The chief of Constance Lake First Nation confirmed in a live video with community members that two individuals have died of blastomycosis infection.
“Very unfortunate that two autopsies confirmed blastomycosis,” said Constance Lake First Nation Chief Ramona Sutherland in a Facebook Live call with her community Friday evening.
Three people from the community, located northwest of Timmins, have died since the outbreak was declared, but autopsy results from the third case have not yet been confirmed.
A spokesperson for the Office of the Chief Coroner of Ontario told CBC News the coroner won’t confirm individual death investigations.
The First Nation’s chief and council declared a state of emergency on Nov. 22, due to the outbreak in the community.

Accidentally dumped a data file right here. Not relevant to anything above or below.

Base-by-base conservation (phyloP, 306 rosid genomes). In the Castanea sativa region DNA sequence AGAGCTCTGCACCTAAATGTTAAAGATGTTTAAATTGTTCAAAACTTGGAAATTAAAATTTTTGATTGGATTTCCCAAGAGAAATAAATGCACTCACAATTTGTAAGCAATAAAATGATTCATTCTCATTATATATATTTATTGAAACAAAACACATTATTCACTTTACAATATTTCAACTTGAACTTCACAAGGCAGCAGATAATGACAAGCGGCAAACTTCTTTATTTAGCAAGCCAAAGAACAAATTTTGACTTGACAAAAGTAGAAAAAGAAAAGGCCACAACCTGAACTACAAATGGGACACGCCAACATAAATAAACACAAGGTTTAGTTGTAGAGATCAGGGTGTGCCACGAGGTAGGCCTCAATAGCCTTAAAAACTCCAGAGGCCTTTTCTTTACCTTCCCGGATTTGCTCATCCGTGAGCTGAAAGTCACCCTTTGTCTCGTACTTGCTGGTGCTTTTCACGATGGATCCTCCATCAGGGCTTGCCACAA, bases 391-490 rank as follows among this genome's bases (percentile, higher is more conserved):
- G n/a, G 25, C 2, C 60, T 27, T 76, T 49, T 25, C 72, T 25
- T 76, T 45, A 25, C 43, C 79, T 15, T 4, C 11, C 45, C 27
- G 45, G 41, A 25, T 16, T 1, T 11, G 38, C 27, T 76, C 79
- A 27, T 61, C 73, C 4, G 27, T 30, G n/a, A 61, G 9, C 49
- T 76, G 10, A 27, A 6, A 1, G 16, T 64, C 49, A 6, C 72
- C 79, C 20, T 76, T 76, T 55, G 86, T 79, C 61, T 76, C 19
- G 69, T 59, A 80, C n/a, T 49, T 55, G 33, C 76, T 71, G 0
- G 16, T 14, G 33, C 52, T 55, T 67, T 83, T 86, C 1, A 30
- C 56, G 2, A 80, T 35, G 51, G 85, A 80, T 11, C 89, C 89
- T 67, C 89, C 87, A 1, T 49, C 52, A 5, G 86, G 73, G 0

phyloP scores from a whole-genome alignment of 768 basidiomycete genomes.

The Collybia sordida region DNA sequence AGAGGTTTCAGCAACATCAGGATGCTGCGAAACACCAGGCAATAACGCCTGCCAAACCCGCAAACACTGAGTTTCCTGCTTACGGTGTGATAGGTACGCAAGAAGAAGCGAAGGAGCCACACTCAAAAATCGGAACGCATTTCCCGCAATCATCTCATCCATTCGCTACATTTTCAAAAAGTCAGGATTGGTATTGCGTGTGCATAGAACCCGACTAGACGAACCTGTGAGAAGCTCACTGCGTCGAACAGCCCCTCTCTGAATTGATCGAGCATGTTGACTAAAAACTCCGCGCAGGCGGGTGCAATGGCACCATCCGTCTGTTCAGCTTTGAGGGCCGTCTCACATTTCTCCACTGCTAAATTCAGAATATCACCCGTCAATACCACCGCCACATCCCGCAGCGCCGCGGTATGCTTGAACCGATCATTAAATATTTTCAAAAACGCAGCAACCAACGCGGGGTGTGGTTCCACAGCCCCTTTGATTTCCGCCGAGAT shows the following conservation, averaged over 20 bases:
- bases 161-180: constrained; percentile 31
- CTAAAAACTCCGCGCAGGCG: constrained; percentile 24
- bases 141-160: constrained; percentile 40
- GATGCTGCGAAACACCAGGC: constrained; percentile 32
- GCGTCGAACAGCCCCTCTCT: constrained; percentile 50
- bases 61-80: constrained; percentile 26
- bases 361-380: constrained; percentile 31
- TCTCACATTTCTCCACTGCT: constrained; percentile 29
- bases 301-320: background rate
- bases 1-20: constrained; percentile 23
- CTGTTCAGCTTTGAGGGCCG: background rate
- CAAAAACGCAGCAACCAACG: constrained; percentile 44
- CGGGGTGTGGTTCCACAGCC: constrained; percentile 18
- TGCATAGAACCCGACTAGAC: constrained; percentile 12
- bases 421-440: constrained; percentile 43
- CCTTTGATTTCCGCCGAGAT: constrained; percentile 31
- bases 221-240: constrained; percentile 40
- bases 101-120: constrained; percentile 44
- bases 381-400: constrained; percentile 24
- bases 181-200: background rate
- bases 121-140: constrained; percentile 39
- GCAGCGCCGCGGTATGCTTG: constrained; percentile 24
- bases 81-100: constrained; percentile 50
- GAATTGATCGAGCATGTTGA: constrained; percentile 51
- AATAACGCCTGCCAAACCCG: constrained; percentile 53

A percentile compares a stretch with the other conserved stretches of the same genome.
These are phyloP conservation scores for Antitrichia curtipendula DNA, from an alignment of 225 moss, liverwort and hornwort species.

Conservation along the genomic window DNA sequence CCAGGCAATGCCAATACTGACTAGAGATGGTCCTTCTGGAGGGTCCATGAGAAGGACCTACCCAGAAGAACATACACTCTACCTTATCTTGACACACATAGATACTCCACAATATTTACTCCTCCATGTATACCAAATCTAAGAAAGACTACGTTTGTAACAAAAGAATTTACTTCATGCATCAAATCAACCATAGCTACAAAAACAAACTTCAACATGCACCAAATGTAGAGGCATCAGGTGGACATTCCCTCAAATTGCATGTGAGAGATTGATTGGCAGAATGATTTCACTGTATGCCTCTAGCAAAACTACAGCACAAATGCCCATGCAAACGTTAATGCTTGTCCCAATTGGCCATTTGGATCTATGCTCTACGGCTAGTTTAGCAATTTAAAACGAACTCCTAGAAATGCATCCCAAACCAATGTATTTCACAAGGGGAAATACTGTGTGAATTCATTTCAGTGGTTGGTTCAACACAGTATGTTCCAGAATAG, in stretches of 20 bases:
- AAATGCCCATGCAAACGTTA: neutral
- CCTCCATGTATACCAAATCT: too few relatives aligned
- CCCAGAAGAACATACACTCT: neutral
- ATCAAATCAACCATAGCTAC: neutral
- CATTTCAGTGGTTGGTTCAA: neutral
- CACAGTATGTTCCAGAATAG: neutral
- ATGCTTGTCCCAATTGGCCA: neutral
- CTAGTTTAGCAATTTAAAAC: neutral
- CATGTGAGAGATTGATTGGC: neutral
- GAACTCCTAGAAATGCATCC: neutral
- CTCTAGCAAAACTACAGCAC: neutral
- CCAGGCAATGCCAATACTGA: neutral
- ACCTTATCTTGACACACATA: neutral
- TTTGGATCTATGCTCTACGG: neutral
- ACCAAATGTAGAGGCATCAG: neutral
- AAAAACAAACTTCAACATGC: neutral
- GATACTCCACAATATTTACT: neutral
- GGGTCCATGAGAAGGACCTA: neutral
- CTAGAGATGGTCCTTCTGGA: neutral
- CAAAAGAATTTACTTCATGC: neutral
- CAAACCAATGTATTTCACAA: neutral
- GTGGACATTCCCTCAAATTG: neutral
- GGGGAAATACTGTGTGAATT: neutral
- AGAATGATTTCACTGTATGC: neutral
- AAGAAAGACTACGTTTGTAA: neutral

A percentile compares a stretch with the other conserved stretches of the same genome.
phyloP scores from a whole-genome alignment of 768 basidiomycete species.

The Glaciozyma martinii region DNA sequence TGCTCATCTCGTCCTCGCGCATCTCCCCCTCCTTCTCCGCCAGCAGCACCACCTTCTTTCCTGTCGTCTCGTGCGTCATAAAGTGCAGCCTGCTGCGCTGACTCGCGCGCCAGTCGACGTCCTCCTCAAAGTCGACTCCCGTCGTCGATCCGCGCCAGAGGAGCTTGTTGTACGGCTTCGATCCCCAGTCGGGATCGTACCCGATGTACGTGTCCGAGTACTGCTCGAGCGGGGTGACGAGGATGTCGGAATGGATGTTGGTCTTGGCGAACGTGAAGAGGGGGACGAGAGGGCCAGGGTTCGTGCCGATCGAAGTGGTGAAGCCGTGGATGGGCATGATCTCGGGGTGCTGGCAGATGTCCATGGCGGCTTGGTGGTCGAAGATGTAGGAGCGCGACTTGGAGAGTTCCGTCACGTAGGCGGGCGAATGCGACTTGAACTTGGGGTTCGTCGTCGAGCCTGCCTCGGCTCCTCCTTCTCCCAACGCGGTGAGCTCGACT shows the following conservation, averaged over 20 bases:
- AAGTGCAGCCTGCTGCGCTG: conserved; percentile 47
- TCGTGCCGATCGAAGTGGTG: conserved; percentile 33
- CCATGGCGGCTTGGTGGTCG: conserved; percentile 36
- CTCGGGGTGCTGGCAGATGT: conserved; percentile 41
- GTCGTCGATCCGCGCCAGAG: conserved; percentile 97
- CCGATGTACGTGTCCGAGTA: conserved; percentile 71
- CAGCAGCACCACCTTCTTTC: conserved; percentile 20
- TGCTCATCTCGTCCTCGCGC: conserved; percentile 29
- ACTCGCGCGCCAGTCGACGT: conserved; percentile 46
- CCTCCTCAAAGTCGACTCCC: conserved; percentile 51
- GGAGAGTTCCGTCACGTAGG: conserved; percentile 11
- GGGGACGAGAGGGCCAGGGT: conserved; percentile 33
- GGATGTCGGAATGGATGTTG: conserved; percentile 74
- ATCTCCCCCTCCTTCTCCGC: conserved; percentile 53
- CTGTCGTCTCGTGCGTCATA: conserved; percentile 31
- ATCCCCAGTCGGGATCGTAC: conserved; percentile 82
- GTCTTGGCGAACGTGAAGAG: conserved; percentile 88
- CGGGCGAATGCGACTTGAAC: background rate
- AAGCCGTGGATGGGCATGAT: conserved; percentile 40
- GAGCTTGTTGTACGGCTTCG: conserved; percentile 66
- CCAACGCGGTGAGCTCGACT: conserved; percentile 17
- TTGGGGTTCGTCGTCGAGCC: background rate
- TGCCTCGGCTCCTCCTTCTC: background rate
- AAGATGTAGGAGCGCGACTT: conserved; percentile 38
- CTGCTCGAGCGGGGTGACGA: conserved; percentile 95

As of last week, 13 people from the community were treated in hospitals across Ontario for probable blastomycosis.
Blastomycosisis is a lung infection caused by a fungus called blastomyces. Symptoms include a fever, cough, night sweats, chest pain, fatigue and muscle aches.
Severe cases can spread from the lungs to other parts of the body, such as the skin, bones and joints, and the central nervous system.
The fungus is generally found in soil and rotting wood in certain parts of North America, said Dr. Anna Banerji, an infectious disease specialist with the University of Toronto’s Dalla Lana School of Public Health.
Banerji said if soil or wood with the fungus is disturbed, a person or animal might inhale the spores as they spread through the air.
She said it can take anywhere from a few weeks to several months for the spores to grow in the lungs and for a person to present symptoms.
“Some people have no symptoms,” Banerji said. “They can be asymptomatic or it can grow and cause a pneumonia. It’s often misdiagnosed as a pneumonia.”
Banerji said if blastomycosis is diagnosed early, it can be treated with an antifungal.